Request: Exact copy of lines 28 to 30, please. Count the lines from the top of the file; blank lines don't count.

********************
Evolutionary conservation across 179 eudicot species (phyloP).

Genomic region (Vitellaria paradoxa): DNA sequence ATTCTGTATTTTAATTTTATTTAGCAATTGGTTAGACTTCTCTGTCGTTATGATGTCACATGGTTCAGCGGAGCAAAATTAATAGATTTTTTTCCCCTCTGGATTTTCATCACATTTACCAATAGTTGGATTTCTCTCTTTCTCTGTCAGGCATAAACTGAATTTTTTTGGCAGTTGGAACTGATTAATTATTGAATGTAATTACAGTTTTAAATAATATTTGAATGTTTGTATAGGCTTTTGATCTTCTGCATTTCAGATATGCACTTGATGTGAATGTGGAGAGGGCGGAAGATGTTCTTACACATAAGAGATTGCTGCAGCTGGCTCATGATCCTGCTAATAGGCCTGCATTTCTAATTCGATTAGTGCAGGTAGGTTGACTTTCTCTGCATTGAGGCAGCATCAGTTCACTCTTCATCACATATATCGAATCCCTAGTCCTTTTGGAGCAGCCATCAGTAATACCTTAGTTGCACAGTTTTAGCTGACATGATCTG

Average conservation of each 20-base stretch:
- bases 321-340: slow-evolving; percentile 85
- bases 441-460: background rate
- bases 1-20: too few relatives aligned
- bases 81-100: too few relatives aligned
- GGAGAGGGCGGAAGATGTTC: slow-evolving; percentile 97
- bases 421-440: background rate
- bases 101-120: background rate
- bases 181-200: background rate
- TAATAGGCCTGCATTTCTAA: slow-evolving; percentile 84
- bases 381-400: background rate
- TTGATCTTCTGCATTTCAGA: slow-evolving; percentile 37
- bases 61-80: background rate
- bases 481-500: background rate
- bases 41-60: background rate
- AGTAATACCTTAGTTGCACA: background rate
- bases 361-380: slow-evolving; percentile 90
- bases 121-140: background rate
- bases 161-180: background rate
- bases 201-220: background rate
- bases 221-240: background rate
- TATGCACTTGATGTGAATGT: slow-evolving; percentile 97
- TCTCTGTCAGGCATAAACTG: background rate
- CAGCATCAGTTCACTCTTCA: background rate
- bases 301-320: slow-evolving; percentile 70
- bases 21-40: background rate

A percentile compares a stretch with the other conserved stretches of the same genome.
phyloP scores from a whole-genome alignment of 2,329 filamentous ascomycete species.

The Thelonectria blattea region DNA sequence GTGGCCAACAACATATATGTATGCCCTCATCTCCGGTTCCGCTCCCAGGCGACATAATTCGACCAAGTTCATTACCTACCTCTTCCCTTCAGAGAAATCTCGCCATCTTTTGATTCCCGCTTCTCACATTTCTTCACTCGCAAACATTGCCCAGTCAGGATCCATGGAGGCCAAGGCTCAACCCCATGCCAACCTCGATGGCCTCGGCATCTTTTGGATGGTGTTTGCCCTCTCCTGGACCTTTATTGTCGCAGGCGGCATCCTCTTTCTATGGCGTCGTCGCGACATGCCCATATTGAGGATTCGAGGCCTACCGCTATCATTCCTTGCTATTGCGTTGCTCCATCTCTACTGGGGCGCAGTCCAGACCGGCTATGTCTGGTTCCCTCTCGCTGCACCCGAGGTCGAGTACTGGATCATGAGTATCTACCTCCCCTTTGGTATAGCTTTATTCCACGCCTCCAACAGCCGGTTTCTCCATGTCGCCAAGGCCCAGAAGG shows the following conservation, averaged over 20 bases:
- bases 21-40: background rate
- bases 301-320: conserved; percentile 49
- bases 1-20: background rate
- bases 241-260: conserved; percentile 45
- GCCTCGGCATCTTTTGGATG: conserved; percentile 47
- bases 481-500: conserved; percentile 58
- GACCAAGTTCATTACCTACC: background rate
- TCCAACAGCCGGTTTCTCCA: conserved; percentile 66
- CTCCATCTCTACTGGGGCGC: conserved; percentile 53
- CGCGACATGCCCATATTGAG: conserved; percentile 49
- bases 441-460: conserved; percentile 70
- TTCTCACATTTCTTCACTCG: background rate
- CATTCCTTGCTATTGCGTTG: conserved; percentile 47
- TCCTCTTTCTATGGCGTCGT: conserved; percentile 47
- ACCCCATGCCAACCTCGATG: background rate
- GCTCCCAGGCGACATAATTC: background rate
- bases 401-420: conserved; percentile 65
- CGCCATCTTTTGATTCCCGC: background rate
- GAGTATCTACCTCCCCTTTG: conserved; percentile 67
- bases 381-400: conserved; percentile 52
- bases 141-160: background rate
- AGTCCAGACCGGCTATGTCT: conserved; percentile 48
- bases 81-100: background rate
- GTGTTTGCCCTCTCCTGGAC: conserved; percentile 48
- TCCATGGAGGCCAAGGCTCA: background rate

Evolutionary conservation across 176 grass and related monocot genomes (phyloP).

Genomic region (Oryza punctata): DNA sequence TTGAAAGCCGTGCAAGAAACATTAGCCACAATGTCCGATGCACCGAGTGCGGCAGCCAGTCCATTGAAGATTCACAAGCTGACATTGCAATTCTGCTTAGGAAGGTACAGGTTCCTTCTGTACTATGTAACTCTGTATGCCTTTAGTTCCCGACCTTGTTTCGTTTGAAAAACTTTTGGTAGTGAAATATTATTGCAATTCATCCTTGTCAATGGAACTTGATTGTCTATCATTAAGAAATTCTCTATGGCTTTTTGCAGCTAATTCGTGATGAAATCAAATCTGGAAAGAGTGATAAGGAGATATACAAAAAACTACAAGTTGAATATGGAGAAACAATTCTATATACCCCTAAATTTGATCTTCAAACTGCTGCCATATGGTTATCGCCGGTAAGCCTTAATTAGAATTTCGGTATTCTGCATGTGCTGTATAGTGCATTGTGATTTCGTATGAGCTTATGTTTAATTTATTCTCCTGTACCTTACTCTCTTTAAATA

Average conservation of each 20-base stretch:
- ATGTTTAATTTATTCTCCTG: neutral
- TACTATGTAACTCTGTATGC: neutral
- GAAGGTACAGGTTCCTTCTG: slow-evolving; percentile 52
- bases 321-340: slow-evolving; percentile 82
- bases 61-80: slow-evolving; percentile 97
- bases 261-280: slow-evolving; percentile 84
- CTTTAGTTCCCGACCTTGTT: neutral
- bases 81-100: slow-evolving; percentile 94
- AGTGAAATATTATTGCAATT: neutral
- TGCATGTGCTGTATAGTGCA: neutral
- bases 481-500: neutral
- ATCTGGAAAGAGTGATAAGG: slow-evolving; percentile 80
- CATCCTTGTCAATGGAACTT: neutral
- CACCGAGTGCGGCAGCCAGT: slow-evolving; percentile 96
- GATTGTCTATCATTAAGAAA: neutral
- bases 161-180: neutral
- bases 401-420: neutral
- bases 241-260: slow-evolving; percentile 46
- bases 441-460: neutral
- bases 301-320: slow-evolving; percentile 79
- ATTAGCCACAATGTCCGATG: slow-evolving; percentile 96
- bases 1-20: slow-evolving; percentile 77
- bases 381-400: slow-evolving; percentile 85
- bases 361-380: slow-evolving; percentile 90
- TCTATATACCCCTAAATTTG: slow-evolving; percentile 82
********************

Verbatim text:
- bases 21-40: background rate

A percentile compares a stretch with the other conserved stretches of the same genome.
phyloP scores from a whole-genome alignment of 2,329 filamentous ascomycete species.